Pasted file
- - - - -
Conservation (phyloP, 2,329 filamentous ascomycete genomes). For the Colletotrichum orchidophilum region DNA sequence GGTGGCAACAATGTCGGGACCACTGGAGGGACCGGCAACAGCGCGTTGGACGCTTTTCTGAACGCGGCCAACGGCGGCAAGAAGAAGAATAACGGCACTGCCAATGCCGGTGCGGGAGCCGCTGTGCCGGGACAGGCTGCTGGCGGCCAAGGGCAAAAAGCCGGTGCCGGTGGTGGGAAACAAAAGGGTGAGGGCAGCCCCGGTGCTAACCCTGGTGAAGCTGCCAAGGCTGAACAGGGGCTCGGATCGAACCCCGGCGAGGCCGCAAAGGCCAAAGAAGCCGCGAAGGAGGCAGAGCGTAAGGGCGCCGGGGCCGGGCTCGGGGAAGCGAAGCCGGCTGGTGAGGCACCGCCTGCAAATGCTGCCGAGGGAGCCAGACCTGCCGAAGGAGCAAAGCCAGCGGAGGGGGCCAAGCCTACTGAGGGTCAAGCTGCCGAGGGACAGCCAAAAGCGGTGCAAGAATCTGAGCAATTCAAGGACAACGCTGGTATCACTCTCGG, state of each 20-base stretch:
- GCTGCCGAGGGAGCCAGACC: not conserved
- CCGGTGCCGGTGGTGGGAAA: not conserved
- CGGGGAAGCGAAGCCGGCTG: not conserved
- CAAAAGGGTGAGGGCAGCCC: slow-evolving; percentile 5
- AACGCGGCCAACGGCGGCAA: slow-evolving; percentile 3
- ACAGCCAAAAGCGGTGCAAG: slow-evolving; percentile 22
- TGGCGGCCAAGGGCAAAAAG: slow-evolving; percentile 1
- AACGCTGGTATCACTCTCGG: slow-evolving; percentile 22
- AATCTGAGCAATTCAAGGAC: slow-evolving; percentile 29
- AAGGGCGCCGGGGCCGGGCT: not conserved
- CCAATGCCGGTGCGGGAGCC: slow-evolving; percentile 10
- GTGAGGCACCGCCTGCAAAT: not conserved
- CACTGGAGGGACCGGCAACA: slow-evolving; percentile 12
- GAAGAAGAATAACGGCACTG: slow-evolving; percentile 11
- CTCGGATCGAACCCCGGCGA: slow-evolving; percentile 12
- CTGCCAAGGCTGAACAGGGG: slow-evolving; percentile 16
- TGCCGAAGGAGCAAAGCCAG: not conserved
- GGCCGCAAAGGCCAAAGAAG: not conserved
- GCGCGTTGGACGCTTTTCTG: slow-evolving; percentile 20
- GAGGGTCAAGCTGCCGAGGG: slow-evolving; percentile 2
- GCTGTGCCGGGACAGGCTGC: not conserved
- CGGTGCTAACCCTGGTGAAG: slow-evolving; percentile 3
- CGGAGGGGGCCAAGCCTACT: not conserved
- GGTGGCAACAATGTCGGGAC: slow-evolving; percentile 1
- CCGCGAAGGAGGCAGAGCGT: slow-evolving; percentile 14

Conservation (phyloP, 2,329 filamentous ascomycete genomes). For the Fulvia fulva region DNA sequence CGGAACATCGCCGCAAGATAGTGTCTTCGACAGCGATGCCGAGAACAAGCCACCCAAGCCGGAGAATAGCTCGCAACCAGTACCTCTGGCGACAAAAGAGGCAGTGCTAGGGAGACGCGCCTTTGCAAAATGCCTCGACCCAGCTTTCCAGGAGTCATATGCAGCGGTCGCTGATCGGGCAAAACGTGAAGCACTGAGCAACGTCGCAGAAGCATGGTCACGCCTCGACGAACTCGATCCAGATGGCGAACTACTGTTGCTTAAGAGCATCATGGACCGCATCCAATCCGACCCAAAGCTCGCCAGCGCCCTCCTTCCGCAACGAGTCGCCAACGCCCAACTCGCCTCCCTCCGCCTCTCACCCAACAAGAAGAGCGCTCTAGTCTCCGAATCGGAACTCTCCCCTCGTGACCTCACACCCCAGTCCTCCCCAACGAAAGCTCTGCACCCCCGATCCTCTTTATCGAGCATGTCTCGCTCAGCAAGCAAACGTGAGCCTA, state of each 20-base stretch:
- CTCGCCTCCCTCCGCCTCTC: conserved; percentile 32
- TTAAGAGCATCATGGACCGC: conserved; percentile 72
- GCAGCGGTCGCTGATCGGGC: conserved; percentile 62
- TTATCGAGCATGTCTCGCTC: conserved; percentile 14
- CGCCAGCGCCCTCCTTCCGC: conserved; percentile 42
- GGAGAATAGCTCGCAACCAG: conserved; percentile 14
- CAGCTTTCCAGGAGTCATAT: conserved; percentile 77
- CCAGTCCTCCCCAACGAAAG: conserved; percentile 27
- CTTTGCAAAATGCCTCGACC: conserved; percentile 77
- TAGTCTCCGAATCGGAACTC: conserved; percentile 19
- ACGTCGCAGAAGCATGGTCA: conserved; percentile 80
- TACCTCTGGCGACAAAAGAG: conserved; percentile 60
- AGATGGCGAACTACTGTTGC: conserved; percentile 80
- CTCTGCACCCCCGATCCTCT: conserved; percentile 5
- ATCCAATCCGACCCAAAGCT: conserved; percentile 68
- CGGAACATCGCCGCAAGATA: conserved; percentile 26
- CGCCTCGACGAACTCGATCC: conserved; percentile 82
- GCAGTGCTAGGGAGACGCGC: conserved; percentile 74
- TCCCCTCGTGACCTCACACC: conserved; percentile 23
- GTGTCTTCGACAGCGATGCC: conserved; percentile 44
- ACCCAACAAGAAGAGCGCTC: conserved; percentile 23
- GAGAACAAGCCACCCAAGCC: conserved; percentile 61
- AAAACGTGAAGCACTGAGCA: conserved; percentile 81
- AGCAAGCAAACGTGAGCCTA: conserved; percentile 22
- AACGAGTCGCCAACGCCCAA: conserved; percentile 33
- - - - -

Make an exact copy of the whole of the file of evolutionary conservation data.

Conservation (phyloP, 2,329 filamentous ascomycete genomes). For the Colletotrichum orchidophilum region DNA sequence GGTGGCAACAATGTCGGGACCACTGGAGGGACCGGCAACAGCGCGTTGGACGCTTTTCTGAACGCGGCCAACGGCGGCAAGAAGAAGAATAACGGCACTGCCAATGCCGGTGCGGGAGCCGCTGTGCCGGGACAGGCTGCTGGCGGCCAAGGGCAAAAAGCCGGTGCCGGTGGTGGGAAACAAAAGGGTGAGGGCAGCCCCGGTGCTAACCCTGGTGAAGCTGCCAAGGCTGAACAGGGGCTCGGATCGAACCCCGGCGAGGCCGCAAAGGCCAAAGAAGCCGCGAAGGAGGCAGAGCGTAAGGGCGCCGGGGCCGGGCTCGGGGAAGCGAAGCCGGCTGGTGAGGCACCGCCTGCAAATGCTGCCGAGGGAGCCAGACCTGCCGAAGGAGCAAAGCCAGCGGAGGGGGCCAAGCCTACTGAGGGTCAAGCTGCCGAGGGACAGCCAAAAGCGGTGCAAGAATCTGAGCAATTCAAGGACAACGCTGGTATCACTCTCGG, state of each 20-base stretch:
- GCTGCCGAGGGAGCCAGACC: not conserved
- CCGGTGCCGGTGGTGGGAAA: not conserved
- CGGGGAAGCGAAGCCGGCTG: not conserved
- CAAAAGGGTGAGGGCAGCCC: slow-evolving; percentile 5
- AACGCGGCCAACGGCGGCAA: slow-evolving; percentile 3
- ACAGCCAAAAGCGGTGCAAG: slow-evolving; percentile 22
- TGGCGGCCAAGGGCAAAAAG: slow-evolving; percentile 1
- AACGCTGGTATCACTCTCGG: slow-evolving; percentile 22
- AATCTGAGCAATTCAAGGAC: slow-evolving; percentile 29
- AAGGGCGCCGGGGCCGGGCT: not conserved
- CCAATGCCGGTGCGGGAGCC: slow-evolving; percentile 10
- GTGAGGCACCGCCTGCAAAT: not conserved
- CACTGGAGGGACCGGCAACA: slow-evolving; percentile 12
- GAAGAAGAATAACGGCACTG: slow-evolving; percentile 11
- CTCGGATCGAACCCCGGCGA: slow-evolving; percentile 12
- CTGCCAAGGCTGAACAGGGG: slow-evolving; percentile 16
- TGCCGAAGGAGCAAAGCCAG: not conserved
- GGCCGCAAAGGCCAAAGAAG: not conserved
- GCGCGTTGGACGCTTTTCTG: slow-evolving; percentile 20
- GAGGGTCAAGCTGCCGAGGG: slow-evolving; percentile 2
- GCTGTGCCGGGACAGGCTGC: not conserved
- CGGTGCTAACCCTGGTGAAG: slow-evolving; percentile 3
- CGGAGGGGGCCAAGCCTACT: not conserved
- GGTGGCAACAATGTCGGGAC: slow-evolving; percentile 1
- CCGCGAAGGAGGCAGAGCGT: slow-evolving; percentile 14

Conservation (phyloP, 2,329 filamentous ascomycete genomes). For the Fulvia fulva region DNA sequence CGGAACATCGCCGCAAGATAGTGTCTTCGACAGCGATGCCGAGAACAAGCCACCCAAGCCGGAGAATAGCTCGCAACCAGTACCTCTGGCGACAAAAGAGGCAGTGCTAGGGAGACGCGCCTTTGCAAAATGCCTCGACCCAGCTTTCCAGGAGTCATATGCAGCGGTCGCTGATCGGGCAAAACGTGAAGCACTGAGCAACGTCGCAGAAGCATGGTCACGCCTCGACGAACTCGATCCAGATGGCGAACTACTGTTGCTTAAGAGCATCATGGACCGCATCCAATCCGACCCAAAGCTCGCCAGCGCCCTCCTTCCGCAACGAGTCGCCAACGCCCAACTCGCCTCCCTCCGCCTCTCACCCAACAAGAAGAGCGCTCTAGTCTCCGAATCGGAACTCTCCCCTCGTGACCTCACACCCCAGTCCTCCCCAACGAAAGCTCTGCACCCCCGATCCTCTTTATCGAGCATGTCTCGCTCAGCAAGCAAACGTGAGCCTA, state of each 20-base stretch:
- CTCGCCTCCCTCCGCCTCTC: conserved; percentile 32
- TTAAGAGCATCATGGACCGC: conserved; percentile 72
- GCAGCGGTCGCTGATCGGGC: conserved; percentile 62
- TTATCGAGCATGTCTCGCTC: conserved; percentile 14
- CGCCAGCGCCCTCCTTCCGC: conserved; percentile 42
- GGAGAATAGCTCGCAACCAG: conserved; percentile 14
- CAGCTTTCCAGGAGTCATAT: conserved; percentile 77
- CCAGTCCTCCCCAACGAAAG: conserved; percentile 27
- CTTTGCAAAATGCCTCGACC: conserved; percentile 77
- TAGTCTCCGAATCGGAACTC: conserved; percentile 19
- ACGTCGCAGAAGCATGGTCA: conserved; percentile 80
- TACCTCTGGCGACAAAAGAG: conserved; percentile 60
- AGATGGCGAACTACTGTTGC: conserved; percentile 80
- CTCTGCACCCCCGATCCTCT: conserved; percentile 5
- ATCCAATCCGACCCAAAGCT: conserved; percentile 68
- CGGAACATCGCCGCAAGATA: conserved; percentile 26
- CGCCTCGACGAACTCGATCC: conserved; percentile 82
- GCAGTGCTAGGGAGACGCGC: conserved; percentile 74
- TCCCCTCGTGACCTCACACC: conserved; percentile 23
- GTGTCTTCGACAGCGATGCC: conserved; percentile 44
- ACCCAACAAGAAGAGCGCTC: conserved; percentile 23
- GAGAACAAGCCACCCAAGCC: conserved; percentile 61
- AAAACGTGAAGCACTGAGCA: conserved; percentile 81
- AGCAAGCAAACGTGAGCCTA: conserved; percentile 22
- AACGAGTCGCCAACGCCCAA: conserved; percentile 33